2-year college program can bring bigger paycheck than bachelor’s degree
|By Denise-Marie Ordway, Orlando Sentinel|
|McClatchy-Tribune Information Services|
Good money for someone right out of school, it's even more impressive considering that Carter will have completed only a two-year degree at a community college.
She is among a growing number of Floridians who are grabbing the chance to earn a good wage faster by completing an associate in science degree. Such students enter the work force in half the time it takes to finish a four-year bachelor's degree. And, generally speaking, they earn larger paychecks -- at least initially.
Carter and the other 22 students in the cardiovascular technology program at
"It's going to be more than I've ever made," said Carter, 23, a former waitress, bartender and ice-cream-shop manager who grew up in
Most community-college students want an associate in arts degree, which focuses largely on general-education studies, the basis for two more years of school and a bachelor's degree.
A.S. programs are different in that they require students to immediately specialize in a limited number of high-demand fields. They train in areas such as nursing, law-enforcement administration, media design and fire-science technology.
Starting pay varies by field. But as a whole, the median first-year wages of A.S. degree holders is
A.A. holders who don't go on to get bachelor degrees received much less:
Meanwhile, median first-year pay was
Some college officials call the A.S. degree one of higher education's best-kept secrets. Such programs have gained more attention recently, as legislators and higher-education leaders debate ways to help more Floridians earn college credentials.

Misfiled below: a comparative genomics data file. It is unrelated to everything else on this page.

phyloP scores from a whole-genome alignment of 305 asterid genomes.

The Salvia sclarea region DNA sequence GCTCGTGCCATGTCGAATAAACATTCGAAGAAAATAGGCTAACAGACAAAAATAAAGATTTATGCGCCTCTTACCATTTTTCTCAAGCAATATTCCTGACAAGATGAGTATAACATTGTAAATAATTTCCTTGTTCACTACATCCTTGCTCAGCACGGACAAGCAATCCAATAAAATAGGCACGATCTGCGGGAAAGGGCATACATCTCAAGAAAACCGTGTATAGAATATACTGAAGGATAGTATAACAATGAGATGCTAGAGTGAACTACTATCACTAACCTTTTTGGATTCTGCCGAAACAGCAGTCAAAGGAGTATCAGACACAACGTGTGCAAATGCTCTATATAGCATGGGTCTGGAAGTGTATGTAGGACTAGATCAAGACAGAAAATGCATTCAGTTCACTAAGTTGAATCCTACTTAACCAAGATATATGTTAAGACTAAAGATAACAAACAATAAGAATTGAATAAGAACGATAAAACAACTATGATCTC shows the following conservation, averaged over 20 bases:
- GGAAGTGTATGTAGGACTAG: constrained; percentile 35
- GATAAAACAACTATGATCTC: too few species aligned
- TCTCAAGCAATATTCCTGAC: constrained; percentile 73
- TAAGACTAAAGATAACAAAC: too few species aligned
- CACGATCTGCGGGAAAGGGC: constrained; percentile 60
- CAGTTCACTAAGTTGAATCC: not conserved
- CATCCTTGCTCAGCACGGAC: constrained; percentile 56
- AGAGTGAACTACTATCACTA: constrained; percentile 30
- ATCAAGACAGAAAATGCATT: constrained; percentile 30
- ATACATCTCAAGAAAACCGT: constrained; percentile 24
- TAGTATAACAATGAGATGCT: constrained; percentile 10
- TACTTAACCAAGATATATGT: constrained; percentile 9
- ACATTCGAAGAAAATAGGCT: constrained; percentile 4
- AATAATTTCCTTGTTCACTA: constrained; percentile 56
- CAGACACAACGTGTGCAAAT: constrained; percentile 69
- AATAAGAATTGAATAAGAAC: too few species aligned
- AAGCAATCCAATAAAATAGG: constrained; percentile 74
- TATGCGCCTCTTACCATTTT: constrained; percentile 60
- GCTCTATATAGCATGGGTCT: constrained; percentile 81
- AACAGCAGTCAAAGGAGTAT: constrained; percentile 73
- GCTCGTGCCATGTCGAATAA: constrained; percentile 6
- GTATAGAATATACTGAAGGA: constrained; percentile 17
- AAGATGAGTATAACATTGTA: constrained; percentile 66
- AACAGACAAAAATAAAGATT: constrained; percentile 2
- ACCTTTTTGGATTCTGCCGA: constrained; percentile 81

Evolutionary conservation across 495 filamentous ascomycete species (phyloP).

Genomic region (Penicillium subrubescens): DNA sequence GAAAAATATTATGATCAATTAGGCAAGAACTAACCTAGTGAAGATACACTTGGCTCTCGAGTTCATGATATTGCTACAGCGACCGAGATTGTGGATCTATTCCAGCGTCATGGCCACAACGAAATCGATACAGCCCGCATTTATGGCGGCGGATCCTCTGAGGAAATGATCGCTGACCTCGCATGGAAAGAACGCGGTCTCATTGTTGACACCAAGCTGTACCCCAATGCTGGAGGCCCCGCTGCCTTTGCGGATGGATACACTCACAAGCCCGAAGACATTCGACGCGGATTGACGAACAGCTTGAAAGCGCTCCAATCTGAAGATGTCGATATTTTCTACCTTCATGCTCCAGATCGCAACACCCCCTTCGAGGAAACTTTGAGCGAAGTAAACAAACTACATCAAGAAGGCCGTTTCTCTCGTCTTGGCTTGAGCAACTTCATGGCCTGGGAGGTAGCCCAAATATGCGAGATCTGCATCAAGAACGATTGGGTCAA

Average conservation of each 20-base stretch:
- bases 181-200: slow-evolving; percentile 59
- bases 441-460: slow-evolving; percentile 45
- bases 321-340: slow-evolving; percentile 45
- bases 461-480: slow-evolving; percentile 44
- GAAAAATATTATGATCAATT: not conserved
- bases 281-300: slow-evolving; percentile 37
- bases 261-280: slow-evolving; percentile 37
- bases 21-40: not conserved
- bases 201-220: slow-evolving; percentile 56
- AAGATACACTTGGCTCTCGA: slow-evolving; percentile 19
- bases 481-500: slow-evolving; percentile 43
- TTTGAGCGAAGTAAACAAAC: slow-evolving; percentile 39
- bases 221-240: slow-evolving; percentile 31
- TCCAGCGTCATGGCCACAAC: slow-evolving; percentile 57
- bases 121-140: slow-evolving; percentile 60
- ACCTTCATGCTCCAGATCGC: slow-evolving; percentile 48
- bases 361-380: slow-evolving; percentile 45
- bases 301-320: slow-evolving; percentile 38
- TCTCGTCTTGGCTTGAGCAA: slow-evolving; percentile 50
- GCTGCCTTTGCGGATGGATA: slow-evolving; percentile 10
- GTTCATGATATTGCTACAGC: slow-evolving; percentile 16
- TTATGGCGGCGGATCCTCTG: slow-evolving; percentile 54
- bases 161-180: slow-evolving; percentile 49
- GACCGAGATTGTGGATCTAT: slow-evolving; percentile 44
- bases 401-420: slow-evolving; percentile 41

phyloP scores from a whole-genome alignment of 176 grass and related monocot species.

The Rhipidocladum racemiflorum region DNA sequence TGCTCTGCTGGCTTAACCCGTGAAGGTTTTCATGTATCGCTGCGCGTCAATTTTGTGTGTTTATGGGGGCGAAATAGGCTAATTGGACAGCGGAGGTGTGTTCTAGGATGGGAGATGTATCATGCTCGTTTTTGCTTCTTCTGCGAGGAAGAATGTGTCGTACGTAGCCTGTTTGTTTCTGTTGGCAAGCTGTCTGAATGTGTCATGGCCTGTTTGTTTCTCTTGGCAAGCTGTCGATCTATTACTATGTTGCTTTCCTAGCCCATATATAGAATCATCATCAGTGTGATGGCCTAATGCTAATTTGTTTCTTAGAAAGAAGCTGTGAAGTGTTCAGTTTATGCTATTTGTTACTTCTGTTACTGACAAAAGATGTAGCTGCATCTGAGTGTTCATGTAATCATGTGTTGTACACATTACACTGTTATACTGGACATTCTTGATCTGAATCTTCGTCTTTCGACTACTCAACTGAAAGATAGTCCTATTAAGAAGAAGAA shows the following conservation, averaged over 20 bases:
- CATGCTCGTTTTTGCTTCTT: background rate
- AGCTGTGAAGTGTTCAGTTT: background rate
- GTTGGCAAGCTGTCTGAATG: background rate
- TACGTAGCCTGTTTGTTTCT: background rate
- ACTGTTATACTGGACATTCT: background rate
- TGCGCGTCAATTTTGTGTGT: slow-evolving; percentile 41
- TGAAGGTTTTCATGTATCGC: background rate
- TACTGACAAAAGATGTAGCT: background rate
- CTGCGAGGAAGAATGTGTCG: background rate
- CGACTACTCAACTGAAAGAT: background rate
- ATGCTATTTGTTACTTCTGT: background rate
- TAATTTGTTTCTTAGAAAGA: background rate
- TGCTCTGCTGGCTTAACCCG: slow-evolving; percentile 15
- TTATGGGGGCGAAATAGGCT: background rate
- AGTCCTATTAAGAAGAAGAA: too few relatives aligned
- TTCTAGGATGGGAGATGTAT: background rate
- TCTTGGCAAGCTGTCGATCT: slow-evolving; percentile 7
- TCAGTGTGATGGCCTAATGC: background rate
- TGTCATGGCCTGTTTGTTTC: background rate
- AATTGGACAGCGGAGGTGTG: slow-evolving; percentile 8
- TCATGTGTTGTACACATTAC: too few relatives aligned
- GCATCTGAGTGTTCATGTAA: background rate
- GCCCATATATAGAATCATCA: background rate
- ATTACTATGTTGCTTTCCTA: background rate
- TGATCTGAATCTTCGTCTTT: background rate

A key concern of Gov.
That emphasis prompted a new state website that offers employment data on graduates of
"For the many students who lack the time, money or inclination to pursue a bachelor's degree, technical two-year degrees may represent a smart route into a career with middle-class wages," said
Community-college administrators said the challenge is helping students see the benefit of such a credential. Many students and parents are unfamiliar with the A.S degree. Recent high-school graduates generally prefer to pursue an A.A. because they are not sure what they want to study.
Parents, especially well-educated ones, want their children to get bachelor's degrees.
"It's been a battle we've dealt with at the community-college level for years," said Lake-Sumter State President
Some A.S. programs are quite popular, however.
Statewide, A.S. program enrollment has risen sharply in recent years. More than 98,000 students were pursuing A.S. degrees at one of
Nationally, 28 percent of associate-degree holders earn as much or more than the average bachelor's degree recipient, according to the Center on Education and the Workforce at
Although Black had earned a degree in journalism two decades earlier, she was working as an independent insurance agent. Wanting a career change -- as well as more money and job security -- she completed an A.S. degree in legal studies.
As a paralegal, the single mother of two did not want to disclose how much she earns. But she said she now makes about
"Now that I'm not an 18-year-old naïve kid anymore, I'm really wondering 'Why aren't more people doing these kinds of programs?' " she said.
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Median wages for 2-year graduates
Here are median first-year wages of
Statewide median for A.S. degree
Child Care Provider/Assistant
Radiologic (Medical) Technology
Physical Therapy Assistant
Emergency Medicine Technology-Paramedic
*For those who graduated between 2006-07 and 2010-11 and remained in
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